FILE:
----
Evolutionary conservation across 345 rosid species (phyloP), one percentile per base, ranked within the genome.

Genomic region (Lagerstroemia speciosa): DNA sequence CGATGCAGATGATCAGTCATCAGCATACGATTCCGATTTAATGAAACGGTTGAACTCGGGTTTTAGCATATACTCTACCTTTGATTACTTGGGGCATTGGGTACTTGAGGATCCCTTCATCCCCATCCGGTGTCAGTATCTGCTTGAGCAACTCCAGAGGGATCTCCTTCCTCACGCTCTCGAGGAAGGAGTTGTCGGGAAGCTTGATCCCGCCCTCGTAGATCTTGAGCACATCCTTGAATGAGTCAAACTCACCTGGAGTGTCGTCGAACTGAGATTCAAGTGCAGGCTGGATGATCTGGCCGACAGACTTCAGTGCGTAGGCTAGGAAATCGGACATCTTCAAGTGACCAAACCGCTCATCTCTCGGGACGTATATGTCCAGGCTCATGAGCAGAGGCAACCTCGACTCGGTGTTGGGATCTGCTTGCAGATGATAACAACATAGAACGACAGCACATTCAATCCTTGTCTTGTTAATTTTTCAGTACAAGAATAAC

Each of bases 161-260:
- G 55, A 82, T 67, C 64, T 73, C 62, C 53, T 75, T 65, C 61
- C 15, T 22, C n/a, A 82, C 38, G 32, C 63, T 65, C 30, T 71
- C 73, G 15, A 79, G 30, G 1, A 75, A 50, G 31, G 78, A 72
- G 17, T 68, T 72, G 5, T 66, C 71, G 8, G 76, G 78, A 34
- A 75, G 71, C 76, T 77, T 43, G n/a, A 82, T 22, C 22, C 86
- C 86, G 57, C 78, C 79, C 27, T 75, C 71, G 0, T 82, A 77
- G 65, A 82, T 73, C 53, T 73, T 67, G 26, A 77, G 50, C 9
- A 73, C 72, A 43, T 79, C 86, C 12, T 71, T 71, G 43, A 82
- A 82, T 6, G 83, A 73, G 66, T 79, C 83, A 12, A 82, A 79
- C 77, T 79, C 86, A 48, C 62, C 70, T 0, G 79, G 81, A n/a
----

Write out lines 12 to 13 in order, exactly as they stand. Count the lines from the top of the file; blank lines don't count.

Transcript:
- A 82, T 6, G 83, A 73, G 66, T 79, C 83, A 12, A 82, A 79
- C 77, T 79, C 86, A 48, C 62, C 70, T 0, G 79, G 81, A n/a